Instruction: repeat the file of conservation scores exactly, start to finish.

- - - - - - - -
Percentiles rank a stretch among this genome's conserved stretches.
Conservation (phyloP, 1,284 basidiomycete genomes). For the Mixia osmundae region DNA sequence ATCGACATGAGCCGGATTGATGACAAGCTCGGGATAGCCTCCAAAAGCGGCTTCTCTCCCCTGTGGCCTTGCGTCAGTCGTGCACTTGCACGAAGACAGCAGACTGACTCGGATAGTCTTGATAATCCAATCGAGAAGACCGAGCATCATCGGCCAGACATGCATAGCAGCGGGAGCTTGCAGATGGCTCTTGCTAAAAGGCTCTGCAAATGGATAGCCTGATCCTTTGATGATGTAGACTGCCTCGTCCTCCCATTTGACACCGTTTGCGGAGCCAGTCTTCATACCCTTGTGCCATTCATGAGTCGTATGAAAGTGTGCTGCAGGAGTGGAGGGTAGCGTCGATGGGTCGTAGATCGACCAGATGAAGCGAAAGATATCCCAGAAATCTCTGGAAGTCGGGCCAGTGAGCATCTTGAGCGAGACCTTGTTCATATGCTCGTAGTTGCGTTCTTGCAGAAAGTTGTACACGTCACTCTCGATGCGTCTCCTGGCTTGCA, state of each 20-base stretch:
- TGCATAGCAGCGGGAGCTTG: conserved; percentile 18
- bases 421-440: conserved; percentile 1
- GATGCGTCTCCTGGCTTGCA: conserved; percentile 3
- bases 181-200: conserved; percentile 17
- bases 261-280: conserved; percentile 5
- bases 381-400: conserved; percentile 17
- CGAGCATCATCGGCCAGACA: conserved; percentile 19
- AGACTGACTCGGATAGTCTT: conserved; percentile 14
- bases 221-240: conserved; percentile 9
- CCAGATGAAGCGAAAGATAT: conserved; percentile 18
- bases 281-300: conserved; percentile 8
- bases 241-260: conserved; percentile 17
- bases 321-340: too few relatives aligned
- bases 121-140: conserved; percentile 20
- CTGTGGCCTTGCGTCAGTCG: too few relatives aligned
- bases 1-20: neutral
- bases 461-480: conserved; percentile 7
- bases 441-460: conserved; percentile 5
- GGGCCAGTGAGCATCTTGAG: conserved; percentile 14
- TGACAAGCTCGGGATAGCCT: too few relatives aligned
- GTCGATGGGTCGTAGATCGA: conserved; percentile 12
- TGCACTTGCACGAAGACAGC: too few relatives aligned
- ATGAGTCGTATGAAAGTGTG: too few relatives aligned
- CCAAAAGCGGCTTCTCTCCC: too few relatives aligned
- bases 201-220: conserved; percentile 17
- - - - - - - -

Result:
Percentiles rank a stretch among this genome's conserved stretches.
Conservation (phyloP, 1,284 basidiomycete genomes). For the Mixia osmundae region DNA sequence ATCGACATGAGCCGGATTGATGACAAGCTCGGGATAGCCTCCAAAAGCGGCTTCTCTCCCCTGTGGCCTTGCGTCAGTCGTGCACTTGCACGAAGACAGCAGACTGACTCGGATAGTCTTGATAATCCAATCGAGAAGACCGAGCATCATCGGCCAGACATGCATAGCAGCGGGAGCTTGCAGATGGCTCTTGCTAAAAGGCTCTGCAAATGGATAGCCTGATCCTTTGATGATGTAGACTGCCTCGTCCTCCCATTTGACACCGTTTGCGGAGCCAGTCTTCATACCCTTGTGCCATTCATGAGTCGTATGAAAGTGTGCTGCAGGAGTGGAGGGTAGCGTCGATGGGTCGTAGATCGACCAGATGAAGCGAAAGATATCCCAGAAATCTCTGGAAGTCGGGCCAGTGAGCATCTTGAGCGAGACCTTGTTCATATGCTCGTAGTTGCGTTCTTGCAGAAAGTTGTACACGTCACTCTCGATGCGTCTCCTGGCTTGCA, state of each 20-base stretch:
- TGCATAGCAGCGGGAGCTTG: conserved; percentile 18
- bases 421-440: conserved; percentile 1
- GATGCGTCTCCTGGCTTGCA: conserved; percentile 3
- bases 181-200: conserved; percentile 17
- bases 261-280: conserved; percentile 5
- bases 381-400: conserved; percentile 17
- CGAGCATCATCGGCCAGACA: conserved; percentile 19
- AGACTGACTCGGATAGTCTT: conserved; percentile 14
- bases 221-240: conserved; percentile 9
- CCAGATGAAGCGAAAGATAT: conserved; percentile 18
- bases 281-300: conserved; percentile 8
- bases 241-260: conserved; percentile 17
- bases 321-340: too few relatives aligned
- bases 121-140: conserved; percentile 20
- CTGTGGCCTTGCGTCAGTCG: too few relatives aligned
- bases 1-20: neutral
- bases 461-480: conserved; percentile 7
- bases 441-460: conserved; percentile 5
- GGGCCAGTGAGCATCTTGAG: conserved; percentile 14
- TGACAAGCTCGGGATAGCCT: too few relatives aligned
- GTCGATGGGTCGTAGATCGA: conserved; percentile 12
- TGCACTTGCACGAAGACAGC: too few relatives aligned
- ATGAGTCGTATGAAAGTGTG: too few relatives aligned
- CCAAAAGCGGCTTCTCTCCC: too few relatives aligned
- bases 201-220: conserved; percentile 17